The Journal of Hip Surgery 2022; 06(03): 124-129
DOI: 10.1055/s-0042-1756280
Original Article

Incidental Findings in Low-Dose Full-Body Imaging Taken for Total Hip and Knee Arthroplasty

Katherine A. Lygrisse
1   Department of Orthopaedic Surgery, Zucker School of Medicine at Hofstra/Northwell, Huntington Hospital, Huntington, New York
Nishanth Muthusamy
2   Department of Orthopedic Surgery, NYU Langone Health, New York, New York
2   Department of Orthopedic Surgery, NYU Langone Health, New York, New York
Vivek Singh
2   Department of Orthopedic Surgery, NYU Langone Health, New York, New York
Morteza Meftah
2   Department of Orthopedic Surgery, NYU Langone Health, New York, New York
Dana J. Lin
2   Department of Orthopedic Surgery, NYU Langone Health, New York, New York
Ran Schwarzkopf
2   Department of Orthopedic Surgery, NYU Langone Health, New York, New York
› Author Affiliations


Detection of incidental findings (IFs) in preoperative imaging for total joint arthroplasty (TJA) patients may lead to additional testing, cost, and surgical delay. The purpose of this study is to identify the incidence and clinical significance of IFs on preoperative low-dose full-body imaging (LFI) in the total joint population. Furthermore, we aim to determine whether these findings lead to additional imaging, delay, or cancelation in TJA cases. A retrospective review of 2,183 patients planned for total hip arthroplasty or total knee arthroplasty, who had preoperative LFI imaging obtained from 2013 to 2020 was conducted. LFI radiographic reports were reviewed to identify any flagged radiographs. Flagged IFs were divided into thoracic, spinal, lower limb, and abdominal IFs. Charts were reviewed to identify if any additional imaging was completed, the case was delayed or canceled, or a new pathology requiring continued follow-up or treatment was discovered. Of the 2,183 LFI images taken prior to TJA, 41 cases qualified as having IF (1.9%, 41/2,183), 18 thoracic, 11 spinal, 11 lower limb, and 1 abdominal. Overall, 15 (0.7%, 15/2,183) IF cases were clinically determined to require at least one additional form of imaging. Two had a significant finding; a schwannoma near the distal femoral shaft and a squamous cell carcinoma of the lung. Three TJA cases were delayed, and no cases were cancelled due to the IFs. The possible increase in IF detection by preoperative LFI does not greatly impact TJA case completion. Though rare, providers should pay close attention as clinically significant IFs can be discovered and lead to early treatment. This was a retrospective cohort study with level III evidence.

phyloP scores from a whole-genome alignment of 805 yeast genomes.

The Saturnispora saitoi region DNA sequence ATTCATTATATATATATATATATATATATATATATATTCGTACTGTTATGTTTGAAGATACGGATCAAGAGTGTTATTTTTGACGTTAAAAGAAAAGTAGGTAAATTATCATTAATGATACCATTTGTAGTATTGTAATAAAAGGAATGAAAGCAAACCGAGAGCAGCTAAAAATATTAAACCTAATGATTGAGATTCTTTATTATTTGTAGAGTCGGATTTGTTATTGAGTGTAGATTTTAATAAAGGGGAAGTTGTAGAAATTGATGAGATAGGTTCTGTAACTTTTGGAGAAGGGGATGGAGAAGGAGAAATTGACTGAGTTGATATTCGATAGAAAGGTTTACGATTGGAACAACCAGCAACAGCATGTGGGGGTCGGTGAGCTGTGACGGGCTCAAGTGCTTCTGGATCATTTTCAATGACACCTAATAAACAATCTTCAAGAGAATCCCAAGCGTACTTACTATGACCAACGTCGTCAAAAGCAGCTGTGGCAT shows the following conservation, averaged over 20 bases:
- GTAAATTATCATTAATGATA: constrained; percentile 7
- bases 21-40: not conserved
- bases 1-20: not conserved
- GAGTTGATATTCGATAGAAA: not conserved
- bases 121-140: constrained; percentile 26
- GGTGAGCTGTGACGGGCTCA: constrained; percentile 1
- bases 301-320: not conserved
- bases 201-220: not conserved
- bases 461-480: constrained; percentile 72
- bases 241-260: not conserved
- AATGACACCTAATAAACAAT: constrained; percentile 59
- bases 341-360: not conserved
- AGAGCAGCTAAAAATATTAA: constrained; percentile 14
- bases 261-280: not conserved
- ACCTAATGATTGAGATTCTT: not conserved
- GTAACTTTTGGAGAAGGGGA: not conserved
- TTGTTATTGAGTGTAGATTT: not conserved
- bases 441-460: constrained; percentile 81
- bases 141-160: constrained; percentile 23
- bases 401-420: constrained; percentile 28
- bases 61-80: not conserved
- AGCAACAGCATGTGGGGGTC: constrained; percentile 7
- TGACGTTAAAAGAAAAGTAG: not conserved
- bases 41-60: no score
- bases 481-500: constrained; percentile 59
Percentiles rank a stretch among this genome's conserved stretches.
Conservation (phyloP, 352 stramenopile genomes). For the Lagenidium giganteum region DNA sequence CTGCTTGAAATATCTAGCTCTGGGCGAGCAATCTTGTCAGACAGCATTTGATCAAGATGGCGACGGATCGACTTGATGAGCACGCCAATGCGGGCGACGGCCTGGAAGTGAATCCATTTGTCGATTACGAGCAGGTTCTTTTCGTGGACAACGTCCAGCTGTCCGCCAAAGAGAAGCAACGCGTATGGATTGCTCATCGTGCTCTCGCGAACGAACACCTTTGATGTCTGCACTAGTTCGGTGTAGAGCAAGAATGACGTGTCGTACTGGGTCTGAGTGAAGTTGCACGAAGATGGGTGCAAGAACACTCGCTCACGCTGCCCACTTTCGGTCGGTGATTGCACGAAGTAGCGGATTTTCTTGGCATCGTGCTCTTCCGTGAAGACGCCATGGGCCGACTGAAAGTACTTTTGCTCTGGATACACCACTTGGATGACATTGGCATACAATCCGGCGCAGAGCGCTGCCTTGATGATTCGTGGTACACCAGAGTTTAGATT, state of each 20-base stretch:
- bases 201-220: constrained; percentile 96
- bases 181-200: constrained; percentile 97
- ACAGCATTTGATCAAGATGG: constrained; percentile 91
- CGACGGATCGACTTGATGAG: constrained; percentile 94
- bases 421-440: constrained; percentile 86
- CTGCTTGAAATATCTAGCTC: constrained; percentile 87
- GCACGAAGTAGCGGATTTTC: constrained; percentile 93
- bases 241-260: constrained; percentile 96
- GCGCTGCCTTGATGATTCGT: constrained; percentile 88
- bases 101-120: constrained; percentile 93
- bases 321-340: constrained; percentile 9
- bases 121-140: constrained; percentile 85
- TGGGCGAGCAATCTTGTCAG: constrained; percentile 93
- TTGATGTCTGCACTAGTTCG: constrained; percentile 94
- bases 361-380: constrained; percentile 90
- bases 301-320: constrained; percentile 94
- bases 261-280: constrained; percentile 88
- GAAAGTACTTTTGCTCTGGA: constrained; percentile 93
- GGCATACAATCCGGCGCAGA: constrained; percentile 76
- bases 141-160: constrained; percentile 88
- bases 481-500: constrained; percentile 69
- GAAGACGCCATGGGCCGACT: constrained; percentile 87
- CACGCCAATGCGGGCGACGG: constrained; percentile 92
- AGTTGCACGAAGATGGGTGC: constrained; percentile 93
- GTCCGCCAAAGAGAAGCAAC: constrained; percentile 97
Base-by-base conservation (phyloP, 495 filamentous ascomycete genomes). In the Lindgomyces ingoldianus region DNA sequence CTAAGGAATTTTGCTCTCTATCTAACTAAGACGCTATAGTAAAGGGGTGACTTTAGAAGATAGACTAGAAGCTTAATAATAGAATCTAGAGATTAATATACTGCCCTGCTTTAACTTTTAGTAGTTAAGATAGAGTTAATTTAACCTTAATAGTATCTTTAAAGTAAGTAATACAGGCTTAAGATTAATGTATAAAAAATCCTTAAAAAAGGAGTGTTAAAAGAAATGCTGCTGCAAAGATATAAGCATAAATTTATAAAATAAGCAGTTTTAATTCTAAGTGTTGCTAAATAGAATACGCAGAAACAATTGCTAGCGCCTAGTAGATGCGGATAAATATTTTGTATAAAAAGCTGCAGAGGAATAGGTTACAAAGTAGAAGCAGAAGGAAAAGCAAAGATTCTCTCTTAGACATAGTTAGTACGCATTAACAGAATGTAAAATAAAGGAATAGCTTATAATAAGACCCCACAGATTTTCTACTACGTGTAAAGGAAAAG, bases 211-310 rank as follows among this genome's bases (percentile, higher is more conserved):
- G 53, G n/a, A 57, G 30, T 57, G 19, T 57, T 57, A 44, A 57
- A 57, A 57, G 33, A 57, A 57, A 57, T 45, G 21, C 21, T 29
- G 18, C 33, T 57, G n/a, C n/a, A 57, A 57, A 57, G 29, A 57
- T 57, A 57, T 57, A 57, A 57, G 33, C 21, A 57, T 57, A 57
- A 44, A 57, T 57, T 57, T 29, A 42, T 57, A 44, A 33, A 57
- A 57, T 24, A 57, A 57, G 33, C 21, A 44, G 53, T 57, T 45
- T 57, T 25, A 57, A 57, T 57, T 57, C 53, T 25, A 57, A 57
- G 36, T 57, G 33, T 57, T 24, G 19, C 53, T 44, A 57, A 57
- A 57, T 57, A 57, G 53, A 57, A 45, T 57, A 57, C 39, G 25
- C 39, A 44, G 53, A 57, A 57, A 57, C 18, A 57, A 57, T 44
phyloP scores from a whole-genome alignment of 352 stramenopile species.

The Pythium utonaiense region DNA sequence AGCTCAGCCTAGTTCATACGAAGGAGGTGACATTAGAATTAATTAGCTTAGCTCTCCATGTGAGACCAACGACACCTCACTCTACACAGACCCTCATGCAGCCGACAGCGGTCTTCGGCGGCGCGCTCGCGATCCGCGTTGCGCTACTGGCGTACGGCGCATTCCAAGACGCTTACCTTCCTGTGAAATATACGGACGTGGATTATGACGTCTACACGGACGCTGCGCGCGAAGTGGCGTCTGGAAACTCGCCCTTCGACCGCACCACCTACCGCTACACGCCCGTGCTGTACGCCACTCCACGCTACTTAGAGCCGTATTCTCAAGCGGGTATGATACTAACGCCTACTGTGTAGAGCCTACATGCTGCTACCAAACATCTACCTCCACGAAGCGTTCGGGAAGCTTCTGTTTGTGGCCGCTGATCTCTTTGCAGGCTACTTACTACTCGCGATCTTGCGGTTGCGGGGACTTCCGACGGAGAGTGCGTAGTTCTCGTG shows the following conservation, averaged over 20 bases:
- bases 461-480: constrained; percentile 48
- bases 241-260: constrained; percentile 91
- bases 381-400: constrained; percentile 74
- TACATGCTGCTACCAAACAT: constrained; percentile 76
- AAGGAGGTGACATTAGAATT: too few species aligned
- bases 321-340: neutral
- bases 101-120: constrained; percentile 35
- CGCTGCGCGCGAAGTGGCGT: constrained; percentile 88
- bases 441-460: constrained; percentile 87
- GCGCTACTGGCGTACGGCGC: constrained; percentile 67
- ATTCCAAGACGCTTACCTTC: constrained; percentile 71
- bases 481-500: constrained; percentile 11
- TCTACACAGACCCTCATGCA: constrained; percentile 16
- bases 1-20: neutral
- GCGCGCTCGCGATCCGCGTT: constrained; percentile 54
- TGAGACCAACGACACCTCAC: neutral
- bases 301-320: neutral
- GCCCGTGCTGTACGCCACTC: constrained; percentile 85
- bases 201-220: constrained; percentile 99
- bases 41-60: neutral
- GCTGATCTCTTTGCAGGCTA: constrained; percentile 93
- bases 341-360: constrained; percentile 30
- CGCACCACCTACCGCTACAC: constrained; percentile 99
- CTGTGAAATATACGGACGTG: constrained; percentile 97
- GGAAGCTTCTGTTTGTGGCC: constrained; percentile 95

Publication History

Received: 30 March 2022

Accepted: 08 July 2022

Article published online:
07 September 2022

© 2022. Thieme. All rights reserved.

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